2. Thanks for the links. That is interesting. I liked the footnote about the sonic delay line with torsional pulses. Crazy. That Woz was pretty brilliant with his Apple I/II design. I got to see him speak a few years ago at CU in Boulder. (He’d actually attended school there for a bit and was sort of kicked out.) It’s funny; some nonprofit paid him $25k or $50k or something to speak. I don’t know if he was hurting for cash. I remember the Apple ][ used the normal program RAM as the character (or graphics) buffer and periodically took it over to do a raster scan. You had to make sure not to store data in the character buffer.

    1. Hi smartroad,

      The key switches are:

      Purple Zealios V2 Switches (Tactile) – 67g from Zeal Generation Inc

      HP calculators were famous for the satisfying tactile action of their key switches. That wasn’t an accident. The ‘569 patent says:

      One of the main advantages of the keyboard is the “over-center” or “fall away” feel. FIG. 25 shows a force-deflection curve for a typical key. As can be seen a force of about 100 grams must be exceeded before the metal hump “breaks” through. After this critical value the operator cannot prevent contact from being made. Similarly when the key is released, contact is maintained until a critical value when the hump bounces back. Again, past a critical point the operator cannot prevent the key from releasing. This type of action prevents a condition known as “teasing” in which a key is nearly depressed and slight movement causes multiple entries. The point on the force-deflection curve at which contact is made or released is most desirably on the negative slope portion. In the calculator it is either there or exactly at the bottom (point A in FIG. 25), but never on the final positive slope portion.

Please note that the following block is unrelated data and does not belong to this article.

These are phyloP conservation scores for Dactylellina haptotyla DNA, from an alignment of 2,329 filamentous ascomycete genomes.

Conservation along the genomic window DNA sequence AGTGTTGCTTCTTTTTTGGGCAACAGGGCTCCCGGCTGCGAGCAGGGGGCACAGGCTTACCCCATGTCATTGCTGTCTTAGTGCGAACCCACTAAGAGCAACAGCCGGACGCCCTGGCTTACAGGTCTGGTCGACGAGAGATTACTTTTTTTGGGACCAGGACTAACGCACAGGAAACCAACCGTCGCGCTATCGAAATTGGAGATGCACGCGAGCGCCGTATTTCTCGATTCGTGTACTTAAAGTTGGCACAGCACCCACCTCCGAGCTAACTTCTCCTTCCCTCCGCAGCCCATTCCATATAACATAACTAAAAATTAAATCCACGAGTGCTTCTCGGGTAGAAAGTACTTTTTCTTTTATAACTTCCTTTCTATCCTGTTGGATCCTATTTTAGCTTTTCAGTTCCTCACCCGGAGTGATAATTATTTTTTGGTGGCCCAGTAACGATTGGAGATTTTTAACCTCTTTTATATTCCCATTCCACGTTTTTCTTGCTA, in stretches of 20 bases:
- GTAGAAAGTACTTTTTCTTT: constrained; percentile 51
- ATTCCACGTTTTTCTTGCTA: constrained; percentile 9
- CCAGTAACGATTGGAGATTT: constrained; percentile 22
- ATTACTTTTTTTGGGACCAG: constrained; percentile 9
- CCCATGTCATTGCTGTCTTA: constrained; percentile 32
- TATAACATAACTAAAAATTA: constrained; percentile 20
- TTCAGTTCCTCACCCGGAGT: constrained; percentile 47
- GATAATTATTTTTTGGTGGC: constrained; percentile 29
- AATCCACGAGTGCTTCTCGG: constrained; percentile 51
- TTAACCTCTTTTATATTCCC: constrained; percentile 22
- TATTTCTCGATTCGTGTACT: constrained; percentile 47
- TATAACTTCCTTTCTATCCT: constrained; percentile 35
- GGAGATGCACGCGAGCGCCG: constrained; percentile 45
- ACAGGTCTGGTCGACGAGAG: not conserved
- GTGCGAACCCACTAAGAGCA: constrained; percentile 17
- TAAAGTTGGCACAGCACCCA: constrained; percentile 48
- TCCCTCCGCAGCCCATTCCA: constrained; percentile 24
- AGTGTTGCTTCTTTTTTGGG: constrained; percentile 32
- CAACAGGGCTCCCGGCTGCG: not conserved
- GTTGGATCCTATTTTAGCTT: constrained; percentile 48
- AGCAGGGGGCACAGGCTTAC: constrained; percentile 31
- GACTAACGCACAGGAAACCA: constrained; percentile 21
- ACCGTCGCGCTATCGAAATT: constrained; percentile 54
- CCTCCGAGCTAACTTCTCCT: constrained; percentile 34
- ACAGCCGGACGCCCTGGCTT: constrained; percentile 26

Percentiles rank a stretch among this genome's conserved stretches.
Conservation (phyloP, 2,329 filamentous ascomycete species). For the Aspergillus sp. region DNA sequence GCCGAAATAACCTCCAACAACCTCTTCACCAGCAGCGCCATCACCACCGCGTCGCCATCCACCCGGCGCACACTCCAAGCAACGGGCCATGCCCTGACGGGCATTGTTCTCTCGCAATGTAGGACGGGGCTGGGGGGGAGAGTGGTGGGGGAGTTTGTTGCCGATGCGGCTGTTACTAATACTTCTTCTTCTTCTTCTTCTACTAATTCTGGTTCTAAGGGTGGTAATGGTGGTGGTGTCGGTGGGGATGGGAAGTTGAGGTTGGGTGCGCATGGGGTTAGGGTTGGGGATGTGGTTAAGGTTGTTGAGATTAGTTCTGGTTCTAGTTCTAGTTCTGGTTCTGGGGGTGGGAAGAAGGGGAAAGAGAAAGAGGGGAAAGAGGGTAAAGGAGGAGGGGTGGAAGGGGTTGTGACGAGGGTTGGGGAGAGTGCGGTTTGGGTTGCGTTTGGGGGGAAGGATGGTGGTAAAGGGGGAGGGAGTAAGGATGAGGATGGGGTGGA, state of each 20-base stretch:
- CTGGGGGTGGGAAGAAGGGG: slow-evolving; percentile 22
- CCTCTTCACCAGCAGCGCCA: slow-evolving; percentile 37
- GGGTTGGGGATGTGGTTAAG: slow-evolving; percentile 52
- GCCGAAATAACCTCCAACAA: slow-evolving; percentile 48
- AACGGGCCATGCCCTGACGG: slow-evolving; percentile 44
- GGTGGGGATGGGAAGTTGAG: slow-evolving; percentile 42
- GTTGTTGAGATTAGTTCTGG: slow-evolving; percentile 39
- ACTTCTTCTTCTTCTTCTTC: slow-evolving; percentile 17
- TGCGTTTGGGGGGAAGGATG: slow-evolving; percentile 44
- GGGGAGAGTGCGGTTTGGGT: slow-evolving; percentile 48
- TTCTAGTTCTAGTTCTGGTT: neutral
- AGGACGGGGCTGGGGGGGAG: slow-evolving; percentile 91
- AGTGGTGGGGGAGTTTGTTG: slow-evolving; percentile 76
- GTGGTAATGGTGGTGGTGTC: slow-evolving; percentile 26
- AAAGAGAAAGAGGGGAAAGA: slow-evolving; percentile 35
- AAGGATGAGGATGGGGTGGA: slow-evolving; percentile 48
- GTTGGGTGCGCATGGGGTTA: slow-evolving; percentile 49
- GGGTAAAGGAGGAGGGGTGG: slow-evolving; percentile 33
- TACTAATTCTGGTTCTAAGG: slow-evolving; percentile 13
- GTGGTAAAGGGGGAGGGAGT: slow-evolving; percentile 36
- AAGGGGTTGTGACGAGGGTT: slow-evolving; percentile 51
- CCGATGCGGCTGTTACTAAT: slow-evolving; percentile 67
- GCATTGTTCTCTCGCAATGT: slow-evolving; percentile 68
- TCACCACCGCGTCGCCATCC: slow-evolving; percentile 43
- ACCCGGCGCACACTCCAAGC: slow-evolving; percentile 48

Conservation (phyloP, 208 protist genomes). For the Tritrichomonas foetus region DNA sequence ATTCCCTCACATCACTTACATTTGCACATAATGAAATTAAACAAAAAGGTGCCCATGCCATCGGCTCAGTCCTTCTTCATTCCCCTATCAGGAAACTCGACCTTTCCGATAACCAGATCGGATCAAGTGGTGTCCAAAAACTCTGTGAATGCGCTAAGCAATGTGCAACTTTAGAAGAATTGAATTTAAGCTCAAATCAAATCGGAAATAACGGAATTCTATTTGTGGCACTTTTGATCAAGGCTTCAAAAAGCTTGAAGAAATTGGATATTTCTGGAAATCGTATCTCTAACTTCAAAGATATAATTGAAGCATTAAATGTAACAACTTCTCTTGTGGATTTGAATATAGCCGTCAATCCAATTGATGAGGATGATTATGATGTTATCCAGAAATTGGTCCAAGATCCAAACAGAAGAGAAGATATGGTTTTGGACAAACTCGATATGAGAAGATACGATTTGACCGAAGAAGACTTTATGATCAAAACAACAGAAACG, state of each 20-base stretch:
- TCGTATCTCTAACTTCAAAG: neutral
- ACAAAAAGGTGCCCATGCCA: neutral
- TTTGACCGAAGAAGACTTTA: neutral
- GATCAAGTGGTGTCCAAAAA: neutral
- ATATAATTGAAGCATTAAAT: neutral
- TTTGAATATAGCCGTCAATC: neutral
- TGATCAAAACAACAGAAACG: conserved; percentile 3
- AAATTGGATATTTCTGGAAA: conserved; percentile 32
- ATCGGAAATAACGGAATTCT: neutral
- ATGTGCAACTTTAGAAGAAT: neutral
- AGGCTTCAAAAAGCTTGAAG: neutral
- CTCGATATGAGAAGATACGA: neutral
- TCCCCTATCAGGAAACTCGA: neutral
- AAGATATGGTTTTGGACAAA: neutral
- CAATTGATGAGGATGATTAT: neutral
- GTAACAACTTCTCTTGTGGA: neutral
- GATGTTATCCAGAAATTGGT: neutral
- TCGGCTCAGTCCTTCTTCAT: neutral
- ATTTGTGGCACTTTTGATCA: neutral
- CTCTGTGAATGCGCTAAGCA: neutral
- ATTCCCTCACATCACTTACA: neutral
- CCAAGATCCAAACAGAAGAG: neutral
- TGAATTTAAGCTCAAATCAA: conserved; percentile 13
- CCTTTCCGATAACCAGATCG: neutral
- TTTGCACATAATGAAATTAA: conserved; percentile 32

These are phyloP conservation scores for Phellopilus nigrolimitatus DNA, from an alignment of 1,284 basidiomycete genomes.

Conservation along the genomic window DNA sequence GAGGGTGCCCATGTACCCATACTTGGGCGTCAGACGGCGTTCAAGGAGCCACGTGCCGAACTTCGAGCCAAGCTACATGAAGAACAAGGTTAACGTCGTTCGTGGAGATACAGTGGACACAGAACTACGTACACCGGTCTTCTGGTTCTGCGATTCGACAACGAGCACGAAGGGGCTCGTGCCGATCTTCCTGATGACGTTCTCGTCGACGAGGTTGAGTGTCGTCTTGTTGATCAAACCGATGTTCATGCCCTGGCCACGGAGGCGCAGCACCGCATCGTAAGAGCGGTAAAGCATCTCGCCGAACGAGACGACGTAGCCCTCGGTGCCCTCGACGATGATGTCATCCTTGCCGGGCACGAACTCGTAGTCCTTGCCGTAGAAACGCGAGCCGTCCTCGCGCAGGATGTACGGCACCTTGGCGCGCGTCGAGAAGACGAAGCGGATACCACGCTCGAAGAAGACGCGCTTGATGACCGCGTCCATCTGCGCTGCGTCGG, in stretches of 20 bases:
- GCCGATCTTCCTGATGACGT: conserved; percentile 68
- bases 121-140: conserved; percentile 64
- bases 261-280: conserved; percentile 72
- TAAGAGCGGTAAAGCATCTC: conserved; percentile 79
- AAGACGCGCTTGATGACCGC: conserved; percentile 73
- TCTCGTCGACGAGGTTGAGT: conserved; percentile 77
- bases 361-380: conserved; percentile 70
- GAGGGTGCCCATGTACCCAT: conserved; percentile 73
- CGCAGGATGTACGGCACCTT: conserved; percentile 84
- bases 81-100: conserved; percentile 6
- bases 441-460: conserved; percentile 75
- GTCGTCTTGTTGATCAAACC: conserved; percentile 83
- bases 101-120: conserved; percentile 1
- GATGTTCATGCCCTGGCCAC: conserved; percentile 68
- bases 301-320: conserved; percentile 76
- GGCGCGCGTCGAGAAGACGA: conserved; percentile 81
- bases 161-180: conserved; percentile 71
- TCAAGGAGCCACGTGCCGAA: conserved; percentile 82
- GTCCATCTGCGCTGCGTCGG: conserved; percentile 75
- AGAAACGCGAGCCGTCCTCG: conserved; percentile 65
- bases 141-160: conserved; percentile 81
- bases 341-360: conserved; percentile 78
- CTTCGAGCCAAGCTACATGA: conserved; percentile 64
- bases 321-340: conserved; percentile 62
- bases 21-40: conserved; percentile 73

I wanted to duplicate that feeling as closely as possible so I bought one of those nine-key switch samplers from Amazon that had eight Cherrys and one Zealio. I spent days fidgeting with the keys on that sampler, even handing it to other people asking their opinions and it was pretty unanimous – I, and most others, liked the Zealios best. The resistance is greatest right at the top of the stroke and they fall away almost immediately upon pressing.

      The relegendable keycaps are:

      X-keys Relegendable Keycaps, Cherry MX Compatible, Transparent, 1×1 and 2×1 (for the Enter key) from Amazon